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Largest Burmese Rebel Group Agrees to Cease-Fire


The largest remaining rebel group in Burma says it has agreed to an informal cease-fire after the military government pledged to halt an offensive in the country's east. Senior officials of the Karen National Union made the announcement in Thailand after returning from a week-long trip to Rangoon.

The foreign secretary of the Karen National Union, David Taw, calls the six days of meetings beneficial, saying they were a new step toward peace.

"We didn't have any [cease-fire] signing agreement at this moment," he said. "We only confirmed how the military positions will be set up. And then we will continue with a future round of talks within one month."

The KNU announced an informal cease-fire last month after junior-level talks with the government, but fighting has continued.

Mr. Taw said Thursday the Burmese authorities pledged to order regional commanders to halt the offensive against Karen areas in the east, and calls it a concrete deal.

He says the 21-member delegation, which met twice with Prime Minister Khin Nyunt, also discussed the thousands of Karen peasants who have been displaced by fighting. They will develop proposals to bring to a future meeting, which he indicated would be in Burma.

Burma's military government has not commented on this week's meetings with the Karen leaders.

The two sides have held previous talks but they foundered on the government's insistence that the KNU lay down its arms before a cease-fire began. The government dropped this condition.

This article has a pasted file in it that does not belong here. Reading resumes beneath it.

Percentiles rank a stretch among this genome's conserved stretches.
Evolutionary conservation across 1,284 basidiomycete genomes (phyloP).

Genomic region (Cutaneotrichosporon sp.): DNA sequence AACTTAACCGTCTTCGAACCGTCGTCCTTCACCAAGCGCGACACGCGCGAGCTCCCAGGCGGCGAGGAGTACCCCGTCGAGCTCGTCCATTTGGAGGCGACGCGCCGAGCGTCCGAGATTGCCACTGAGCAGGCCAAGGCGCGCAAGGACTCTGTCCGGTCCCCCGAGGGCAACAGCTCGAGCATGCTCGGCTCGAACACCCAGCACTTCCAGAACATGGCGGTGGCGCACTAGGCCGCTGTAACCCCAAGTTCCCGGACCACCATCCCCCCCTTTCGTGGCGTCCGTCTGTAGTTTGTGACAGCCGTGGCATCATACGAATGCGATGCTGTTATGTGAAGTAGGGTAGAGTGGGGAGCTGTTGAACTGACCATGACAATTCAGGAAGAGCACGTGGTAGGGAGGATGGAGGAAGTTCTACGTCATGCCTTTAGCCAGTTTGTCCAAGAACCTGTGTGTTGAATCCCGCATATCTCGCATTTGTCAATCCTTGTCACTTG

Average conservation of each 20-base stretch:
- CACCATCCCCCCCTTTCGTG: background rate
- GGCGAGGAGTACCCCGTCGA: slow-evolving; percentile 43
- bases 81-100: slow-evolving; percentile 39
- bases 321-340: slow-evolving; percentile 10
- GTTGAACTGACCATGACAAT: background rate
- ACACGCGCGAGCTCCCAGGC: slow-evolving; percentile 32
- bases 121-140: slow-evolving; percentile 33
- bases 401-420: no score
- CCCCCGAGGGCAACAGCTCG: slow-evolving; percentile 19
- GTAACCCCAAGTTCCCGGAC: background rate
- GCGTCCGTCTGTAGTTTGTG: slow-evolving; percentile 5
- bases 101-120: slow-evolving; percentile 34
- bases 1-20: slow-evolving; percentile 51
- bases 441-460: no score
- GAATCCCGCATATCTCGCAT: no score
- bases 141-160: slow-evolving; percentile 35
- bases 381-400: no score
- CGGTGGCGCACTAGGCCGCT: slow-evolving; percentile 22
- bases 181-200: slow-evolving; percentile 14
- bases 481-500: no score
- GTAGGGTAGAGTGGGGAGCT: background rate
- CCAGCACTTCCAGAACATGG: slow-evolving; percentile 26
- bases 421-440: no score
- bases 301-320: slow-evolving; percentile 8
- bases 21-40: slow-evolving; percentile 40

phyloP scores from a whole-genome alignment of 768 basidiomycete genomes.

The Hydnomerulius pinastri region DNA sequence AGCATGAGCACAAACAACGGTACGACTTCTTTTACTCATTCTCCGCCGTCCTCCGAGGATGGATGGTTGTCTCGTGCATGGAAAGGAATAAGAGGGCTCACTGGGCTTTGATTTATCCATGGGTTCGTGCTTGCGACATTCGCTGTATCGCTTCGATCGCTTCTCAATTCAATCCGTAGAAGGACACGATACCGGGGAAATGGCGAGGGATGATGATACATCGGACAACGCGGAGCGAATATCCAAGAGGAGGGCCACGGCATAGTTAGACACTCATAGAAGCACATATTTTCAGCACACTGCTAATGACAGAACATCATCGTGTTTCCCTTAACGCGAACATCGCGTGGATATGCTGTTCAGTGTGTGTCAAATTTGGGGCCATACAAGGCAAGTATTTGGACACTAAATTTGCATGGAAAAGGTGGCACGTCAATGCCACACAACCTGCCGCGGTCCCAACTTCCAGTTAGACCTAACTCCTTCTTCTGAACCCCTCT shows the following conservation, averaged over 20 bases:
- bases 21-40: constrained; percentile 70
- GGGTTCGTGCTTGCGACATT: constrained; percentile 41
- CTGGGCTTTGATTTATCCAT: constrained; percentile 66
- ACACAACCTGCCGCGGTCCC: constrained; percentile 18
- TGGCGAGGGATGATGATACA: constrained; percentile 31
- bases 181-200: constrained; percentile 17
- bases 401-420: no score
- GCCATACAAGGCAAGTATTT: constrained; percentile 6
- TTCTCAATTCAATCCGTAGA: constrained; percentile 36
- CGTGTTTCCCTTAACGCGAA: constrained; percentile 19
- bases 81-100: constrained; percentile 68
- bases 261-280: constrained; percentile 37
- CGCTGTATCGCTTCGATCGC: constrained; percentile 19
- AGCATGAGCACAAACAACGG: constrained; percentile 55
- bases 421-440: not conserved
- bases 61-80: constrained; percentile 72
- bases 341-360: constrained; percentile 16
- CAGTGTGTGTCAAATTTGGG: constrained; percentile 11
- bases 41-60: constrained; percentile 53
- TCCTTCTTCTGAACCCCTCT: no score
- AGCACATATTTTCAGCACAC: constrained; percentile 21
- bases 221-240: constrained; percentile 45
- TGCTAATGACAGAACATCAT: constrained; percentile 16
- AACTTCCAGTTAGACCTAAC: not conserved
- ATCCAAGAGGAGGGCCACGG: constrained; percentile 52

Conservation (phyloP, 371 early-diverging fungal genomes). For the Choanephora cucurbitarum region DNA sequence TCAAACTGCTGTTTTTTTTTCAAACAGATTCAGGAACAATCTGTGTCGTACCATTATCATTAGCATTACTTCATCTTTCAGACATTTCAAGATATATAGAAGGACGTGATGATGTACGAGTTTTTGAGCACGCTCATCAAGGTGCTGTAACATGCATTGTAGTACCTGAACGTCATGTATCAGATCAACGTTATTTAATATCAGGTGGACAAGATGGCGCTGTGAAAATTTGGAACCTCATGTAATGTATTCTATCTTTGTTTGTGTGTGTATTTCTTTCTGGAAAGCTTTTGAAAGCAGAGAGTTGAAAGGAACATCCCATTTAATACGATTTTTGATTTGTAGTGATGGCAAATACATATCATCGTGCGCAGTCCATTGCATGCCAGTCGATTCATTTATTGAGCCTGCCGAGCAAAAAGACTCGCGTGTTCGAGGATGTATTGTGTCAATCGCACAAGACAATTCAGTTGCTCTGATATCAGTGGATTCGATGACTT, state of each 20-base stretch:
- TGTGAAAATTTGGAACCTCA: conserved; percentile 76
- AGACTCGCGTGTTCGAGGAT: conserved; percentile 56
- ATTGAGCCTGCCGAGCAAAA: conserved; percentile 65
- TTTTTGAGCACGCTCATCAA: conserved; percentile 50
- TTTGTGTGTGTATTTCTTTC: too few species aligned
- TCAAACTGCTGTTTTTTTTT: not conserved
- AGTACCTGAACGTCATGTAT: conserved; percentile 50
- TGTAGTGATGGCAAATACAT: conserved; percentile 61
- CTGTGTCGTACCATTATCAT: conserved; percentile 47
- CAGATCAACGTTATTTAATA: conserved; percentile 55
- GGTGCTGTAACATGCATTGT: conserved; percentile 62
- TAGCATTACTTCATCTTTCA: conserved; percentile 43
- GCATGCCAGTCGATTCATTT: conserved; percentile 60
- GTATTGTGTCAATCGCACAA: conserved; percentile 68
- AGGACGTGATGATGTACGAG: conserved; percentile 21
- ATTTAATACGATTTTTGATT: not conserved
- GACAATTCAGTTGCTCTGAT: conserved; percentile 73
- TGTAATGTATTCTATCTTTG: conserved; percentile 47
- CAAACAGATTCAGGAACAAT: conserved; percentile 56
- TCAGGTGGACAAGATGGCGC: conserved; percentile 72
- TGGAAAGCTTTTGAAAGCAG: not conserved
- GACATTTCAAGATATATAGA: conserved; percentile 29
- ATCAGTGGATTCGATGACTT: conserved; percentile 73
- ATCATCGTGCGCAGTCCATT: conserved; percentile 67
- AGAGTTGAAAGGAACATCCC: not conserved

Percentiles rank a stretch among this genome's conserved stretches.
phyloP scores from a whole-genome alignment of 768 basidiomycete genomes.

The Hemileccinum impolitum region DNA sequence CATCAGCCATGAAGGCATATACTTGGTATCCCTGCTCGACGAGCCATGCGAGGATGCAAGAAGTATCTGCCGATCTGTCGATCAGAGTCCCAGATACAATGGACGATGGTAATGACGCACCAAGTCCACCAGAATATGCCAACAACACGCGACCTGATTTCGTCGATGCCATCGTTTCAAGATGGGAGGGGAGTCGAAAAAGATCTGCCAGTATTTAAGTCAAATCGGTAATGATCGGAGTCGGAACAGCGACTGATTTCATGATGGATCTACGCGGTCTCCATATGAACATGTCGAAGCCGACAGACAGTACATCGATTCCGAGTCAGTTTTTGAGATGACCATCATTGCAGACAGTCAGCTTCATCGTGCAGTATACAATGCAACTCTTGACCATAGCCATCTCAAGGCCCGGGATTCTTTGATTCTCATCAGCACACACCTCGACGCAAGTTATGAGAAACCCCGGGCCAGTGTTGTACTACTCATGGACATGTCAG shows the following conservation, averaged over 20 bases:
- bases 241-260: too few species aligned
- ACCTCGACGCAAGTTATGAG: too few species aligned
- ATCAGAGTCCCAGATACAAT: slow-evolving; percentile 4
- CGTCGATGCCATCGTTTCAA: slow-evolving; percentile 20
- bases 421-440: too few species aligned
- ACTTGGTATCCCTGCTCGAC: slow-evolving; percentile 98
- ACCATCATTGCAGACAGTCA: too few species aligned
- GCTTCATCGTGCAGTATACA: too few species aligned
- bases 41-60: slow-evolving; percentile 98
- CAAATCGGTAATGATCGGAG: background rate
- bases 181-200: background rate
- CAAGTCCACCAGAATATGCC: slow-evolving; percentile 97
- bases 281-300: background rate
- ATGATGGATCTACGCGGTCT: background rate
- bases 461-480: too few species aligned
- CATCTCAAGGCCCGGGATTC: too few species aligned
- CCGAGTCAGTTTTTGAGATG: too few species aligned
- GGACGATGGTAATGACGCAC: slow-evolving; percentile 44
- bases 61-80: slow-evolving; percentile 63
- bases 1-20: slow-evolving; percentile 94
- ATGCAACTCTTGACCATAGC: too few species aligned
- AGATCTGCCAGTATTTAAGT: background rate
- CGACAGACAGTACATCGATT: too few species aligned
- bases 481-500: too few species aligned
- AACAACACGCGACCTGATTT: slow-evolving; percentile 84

Seventeen former rebel groups have signed cease-fire agreements with the Burmese government. The government is pressing the groups to attend a national convention to draft a constitution. This is the first step of a "road map" announced last August aimed at restoring democracy in Burma and ending decades of economic sanctions.

Mr. Taw says, however, the convention was not discussed.

"We didn't talk about any kind of political issues, including the national convention," he said. "But we listened and asked questions to get more information about the road map and then we have some documents with us to read."

The government says it plans to hold the convention this year.

But it is not clear if the National League for Democracy, led by Aung San Suu Kyi, will be included in the conference. The NLD swept elections 14 years ago but was not allowed to govern. Many of its leaders have been in detention since last May.

The rebel delegates say they plan to resume the talks after discussions with the full KNU leadership in northwestern Thailand. The KNU has been fighting the Burmese government for 55 years - one of the world's longest-running insurgencies.

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